A couple of years ago I was riding the Mega at Dyfi and we stopped off at FoD on the way home.. kids with us so it was all rushed as we were missing uplift so I rode the Mega as it was already assembled. Total waste of a day… I usually set the old MK1.5 to minimum travel if riding a FS at FoD anyway but it just felt totally non engaging on a long travel enduro machine…

    I ended up selling the Mega because I only get to ride stuff enjoyable on a long travel a few times a year… it would have been nice at Glencoe and Fort Bill perhaps and a couple of the runs at Dyfi but that’s a handful of days a year.

    joebristol
    Full Member

    @stevextc

    Yeah I ignore the blue and red at FOD entirely. The red just annoys me with loads of roots without being technically challenging or having any flow to it.

    The DH trails aren’t bad – there’s enough challenge but also flow on them – but the off piste is far more varied and I find more fun there I think. The uplift means you miss out on all the other cool stuff that’s around. If I’m paying for uplift I’m going to BMCC or BPW in the South Wales sort of area. Plus I don’t find the fireroad up the middle at FOD too bad – other thrown the steep bit near the start. I reckon I could pedal up that 10 times ok – did 5 or 6 runs the other day when I only cycled for 3 hours and also did one of the official enduro trails and another off piste run the other side of the road. On a 34lb ish Sentinel that for me is long travel trail / enduro light.

    Could I ride my hardtail down all that stuff – yes – would I enjoy it as much as the full suss – no. I like my hardtail at natural spots like Bourton Combe and for playing round on stuff local to the house. Also ok for long natural bridleway sort of stuff. Anything really tech or fast / rocky it’s full suss all the way.

    chiefgrooveguru
    Full Member

    “Assuming you ride for fun then having a bike can roll over or off anything isn’t fun..”

    I for one much prefer a bike that gets stopped dead by any bumps and implodes when you take it off any drops, which is why I shall be taking my elderly Brompton on my next uplift day.

    Scienceofficer
    Free Member

    Assuming you ride for fun then having a bike can roll over or off anything isn’t fun..
    Like driving a Ferrari through town perhaps it has some short term appeal

    That was my thought process that resulted in the Aether 9c. Perhaps its old skool dogma to think that a bigger travel bike will be more dull, or is it that certain bikes have managed to ascend past the long travel sled feeling?

    I’m certainly long in the tooth enough to have the impression that big bikes are dull unless you’re on big terrain.

    The Ripmo has proved me wrong though.

    It manages to be fun and jibby in standard™ trails without feeling like a sled.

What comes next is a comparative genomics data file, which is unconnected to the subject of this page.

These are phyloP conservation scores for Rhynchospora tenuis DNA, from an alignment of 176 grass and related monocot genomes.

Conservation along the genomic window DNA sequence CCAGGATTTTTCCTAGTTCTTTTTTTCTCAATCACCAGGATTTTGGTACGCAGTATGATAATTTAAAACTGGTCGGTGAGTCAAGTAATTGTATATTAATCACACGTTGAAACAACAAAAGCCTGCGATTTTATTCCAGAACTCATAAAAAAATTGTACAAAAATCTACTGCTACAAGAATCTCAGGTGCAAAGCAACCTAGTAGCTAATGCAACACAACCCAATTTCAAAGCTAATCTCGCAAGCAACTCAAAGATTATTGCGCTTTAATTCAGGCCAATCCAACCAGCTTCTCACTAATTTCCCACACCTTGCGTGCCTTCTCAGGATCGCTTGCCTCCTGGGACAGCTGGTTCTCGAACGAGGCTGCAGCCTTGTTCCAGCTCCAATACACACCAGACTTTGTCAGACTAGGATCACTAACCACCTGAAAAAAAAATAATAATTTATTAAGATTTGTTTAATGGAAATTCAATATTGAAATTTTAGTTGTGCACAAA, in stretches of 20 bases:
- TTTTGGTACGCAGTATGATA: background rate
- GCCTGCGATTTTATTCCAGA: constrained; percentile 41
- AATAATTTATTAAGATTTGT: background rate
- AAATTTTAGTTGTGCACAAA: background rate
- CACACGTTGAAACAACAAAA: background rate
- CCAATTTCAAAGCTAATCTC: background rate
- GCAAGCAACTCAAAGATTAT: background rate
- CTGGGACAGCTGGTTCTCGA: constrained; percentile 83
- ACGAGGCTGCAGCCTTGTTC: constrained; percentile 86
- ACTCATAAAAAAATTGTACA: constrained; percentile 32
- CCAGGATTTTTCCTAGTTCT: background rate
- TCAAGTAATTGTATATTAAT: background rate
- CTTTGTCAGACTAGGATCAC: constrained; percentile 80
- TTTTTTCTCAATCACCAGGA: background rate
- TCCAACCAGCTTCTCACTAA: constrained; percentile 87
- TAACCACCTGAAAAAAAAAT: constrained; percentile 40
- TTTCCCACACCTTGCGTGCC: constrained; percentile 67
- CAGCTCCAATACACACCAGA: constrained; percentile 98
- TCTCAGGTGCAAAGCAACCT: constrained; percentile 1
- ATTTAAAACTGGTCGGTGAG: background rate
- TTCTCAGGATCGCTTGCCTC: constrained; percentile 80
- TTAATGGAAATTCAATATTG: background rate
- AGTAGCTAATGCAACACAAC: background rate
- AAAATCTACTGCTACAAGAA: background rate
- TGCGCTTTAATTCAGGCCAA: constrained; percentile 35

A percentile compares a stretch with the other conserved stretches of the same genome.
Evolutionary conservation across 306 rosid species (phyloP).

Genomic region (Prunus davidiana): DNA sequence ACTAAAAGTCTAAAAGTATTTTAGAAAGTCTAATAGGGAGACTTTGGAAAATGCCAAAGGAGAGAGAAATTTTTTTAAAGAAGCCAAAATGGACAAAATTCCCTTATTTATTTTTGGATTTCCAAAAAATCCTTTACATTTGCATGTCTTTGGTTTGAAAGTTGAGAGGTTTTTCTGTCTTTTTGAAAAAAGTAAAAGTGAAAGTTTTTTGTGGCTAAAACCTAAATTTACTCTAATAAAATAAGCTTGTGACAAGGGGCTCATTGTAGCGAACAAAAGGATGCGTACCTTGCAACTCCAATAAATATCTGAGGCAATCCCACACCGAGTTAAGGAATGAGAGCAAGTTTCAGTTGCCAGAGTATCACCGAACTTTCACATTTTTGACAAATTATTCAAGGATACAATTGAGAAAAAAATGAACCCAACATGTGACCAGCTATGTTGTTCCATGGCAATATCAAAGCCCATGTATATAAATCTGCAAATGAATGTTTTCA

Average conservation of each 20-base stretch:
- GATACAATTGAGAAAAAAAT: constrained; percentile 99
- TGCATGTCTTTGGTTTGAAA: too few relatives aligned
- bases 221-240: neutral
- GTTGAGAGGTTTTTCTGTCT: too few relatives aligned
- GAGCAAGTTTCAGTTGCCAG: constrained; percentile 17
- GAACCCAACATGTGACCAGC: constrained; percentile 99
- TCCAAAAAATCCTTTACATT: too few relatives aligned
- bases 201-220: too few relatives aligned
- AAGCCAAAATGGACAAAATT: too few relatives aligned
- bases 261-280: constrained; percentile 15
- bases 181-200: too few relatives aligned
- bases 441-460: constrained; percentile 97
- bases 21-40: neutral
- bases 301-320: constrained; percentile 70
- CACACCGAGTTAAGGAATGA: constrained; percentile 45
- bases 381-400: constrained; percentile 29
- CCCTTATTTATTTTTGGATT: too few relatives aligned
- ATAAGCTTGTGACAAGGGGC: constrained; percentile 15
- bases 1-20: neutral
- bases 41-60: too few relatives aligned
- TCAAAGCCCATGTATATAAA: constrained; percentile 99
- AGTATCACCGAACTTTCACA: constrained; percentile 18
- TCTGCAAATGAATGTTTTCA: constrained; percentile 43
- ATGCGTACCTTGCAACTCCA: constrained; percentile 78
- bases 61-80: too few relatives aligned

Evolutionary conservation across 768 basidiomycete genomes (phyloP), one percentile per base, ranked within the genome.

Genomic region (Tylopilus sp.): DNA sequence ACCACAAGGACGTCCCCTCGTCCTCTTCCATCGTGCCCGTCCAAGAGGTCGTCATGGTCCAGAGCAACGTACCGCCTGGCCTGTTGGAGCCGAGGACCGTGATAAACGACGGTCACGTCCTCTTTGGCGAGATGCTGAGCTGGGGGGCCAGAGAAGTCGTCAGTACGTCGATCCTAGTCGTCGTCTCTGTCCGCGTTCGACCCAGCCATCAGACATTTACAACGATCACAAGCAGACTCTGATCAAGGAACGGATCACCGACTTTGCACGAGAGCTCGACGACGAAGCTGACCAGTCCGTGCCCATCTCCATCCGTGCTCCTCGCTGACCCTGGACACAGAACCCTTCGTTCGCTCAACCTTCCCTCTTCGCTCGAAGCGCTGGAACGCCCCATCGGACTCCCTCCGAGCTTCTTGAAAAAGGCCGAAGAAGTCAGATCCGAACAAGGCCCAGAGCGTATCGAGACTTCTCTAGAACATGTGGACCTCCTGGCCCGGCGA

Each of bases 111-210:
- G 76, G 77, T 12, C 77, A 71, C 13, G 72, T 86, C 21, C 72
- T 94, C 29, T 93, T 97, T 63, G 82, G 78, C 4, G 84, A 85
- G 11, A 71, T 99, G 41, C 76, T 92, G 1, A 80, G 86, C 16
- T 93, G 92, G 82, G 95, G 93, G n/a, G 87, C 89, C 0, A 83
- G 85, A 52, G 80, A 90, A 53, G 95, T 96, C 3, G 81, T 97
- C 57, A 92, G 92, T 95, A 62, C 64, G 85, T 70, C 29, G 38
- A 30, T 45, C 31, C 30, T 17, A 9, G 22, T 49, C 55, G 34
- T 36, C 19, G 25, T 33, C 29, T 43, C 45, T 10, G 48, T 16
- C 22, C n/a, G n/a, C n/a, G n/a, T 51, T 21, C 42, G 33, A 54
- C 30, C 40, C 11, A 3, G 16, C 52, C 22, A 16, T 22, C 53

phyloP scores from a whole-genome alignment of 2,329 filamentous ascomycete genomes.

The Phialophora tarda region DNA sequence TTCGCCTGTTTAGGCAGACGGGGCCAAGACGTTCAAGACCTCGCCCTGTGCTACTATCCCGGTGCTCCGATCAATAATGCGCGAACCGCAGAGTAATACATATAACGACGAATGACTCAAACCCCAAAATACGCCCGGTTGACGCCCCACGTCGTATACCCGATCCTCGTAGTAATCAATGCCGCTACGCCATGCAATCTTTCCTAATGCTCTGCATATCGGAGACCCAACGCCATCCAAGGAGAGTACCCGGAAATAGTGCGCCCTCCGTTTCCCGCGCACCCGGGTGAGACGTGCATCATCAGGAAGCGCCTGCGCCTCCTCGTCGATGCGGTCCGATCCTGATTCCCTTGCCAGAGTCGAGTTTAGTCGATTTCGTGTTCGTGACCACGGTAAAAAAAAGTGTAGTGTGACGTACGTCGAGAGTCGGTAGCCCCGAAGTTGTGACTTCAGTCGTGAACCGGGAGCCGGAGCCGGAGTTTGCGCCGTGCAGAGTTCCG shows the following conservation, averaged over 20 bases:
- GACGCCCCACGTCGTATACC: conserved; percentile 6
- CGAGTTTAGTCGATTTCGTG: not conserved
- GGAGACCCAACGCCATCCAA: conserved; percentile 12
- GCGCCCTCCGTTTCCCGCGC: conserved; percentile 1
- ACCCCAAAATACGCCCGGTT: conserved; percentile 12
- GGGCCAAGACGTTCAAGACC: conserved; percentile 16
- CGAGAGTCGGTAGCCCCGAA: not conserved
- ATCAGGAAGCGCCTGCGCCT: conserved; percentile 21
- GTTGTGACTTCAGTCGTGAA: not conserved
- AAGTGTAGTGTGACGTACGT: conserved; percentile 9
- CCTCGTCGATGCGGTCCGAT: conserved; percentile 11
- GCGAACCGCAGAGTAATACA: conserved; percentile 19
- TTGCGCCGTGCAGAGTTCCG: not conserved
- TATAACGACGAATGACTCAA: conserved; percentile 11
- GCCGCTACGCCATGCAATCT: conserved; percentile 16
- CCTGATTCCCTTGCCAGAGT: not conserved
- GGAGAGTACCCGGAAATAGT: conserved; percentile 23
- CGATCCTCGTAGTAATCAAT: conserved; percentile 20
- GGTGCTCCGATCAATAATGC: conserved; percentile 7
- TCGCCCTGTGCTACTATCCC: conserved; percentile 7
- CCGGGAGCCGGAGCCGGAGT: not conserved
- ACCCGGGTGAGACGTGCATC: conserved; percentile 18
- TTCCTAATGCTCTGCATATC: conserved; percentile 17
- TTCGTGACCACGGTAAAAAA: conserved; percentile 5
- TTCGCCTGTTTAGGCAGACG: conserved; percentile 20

benos
    Free Member

    The Ripmo has proved me wrong though.

    It manages to be fun and jibby in standard™ trails without feeling like a sled.

    Aside from that bit extra travel, do you find the Ripmo similar to ride to the 9c?

    Scienceofficer
    Free Member

    No, its quite different.

    Although the 9c didn’t feel like a sled, despite having more travel the Ripmo feels less like one.

    benos
    Free Member

    No, its quite different.

    Although the 9c didn’t feel like a sled, despite having more travel the Ripmo feels less like one.

    Thanks. That wasn’t what I expected with the longer stays and travel, but then DW Link is by all accounts a very good pedalling platform, and it’s a light frame for the travel too.

    A Spur and a Ripmo were my expensive ‘either side’ options when I settled on the Bird.

    razorrazoo
    Full Member

    I for one much prefer a bike that gets stopped dead by any bumps and implodes when you take it off any drops, which is why I shall be taking my elderly Brompton on my next uplift day.

    I take you point and am currently scouring eBay for a penny farthing, it should have excellent front wheel rollover but also hook up nicely on the rear to remind me to have fun.

    shortcut
    Full Member

    It’s all different horses for different people I think. For all day riding on trails (what the heck is ‘trails’ anyway) I think the definition is too broad. Do you want to to do big drops, gaps and shred the gnar to the max or ride a lot of trails quickly through the course of the day?
    In the Santa Cruz line up anything from a Blur TR, thru Tallboy, Hightower (new model available) to the Megatower could fit the bill depending on what you want to ride, how long for, how quickly and where your focus is.
    I’m currently enjoying my Transition Spur I will ride most stuff but won’t do gaps and this is more because of my bravery than the bike.

    Superficial
    Free Member

    I’m currently enjoying my Transition Spur I will ride most stuff but won’t do gaps and this is more because of my bravery than the bike.

    I like having shorter travel FS bikes but I found that I would often mince out of drops/gaps/whatever and blame the bike on the grounds that I was “protecting the bike” when of course I was just a bit scared. I had a nice Yeti ASR-5 which I built up very light and it was great fun but I found myself backing out of stuff too much for my liking.

    Rightly or wrongly, I feel like the SC 5010 can handle all that stuff so it’s a sweet spot for me. No excuses, but still small taught enough to be rad. Maybe I’ve been brainwashed by seeing Danny MacAskill/Josh Lewis et al hammering theirs. But hey, if it breaks then it’s got a good warranty.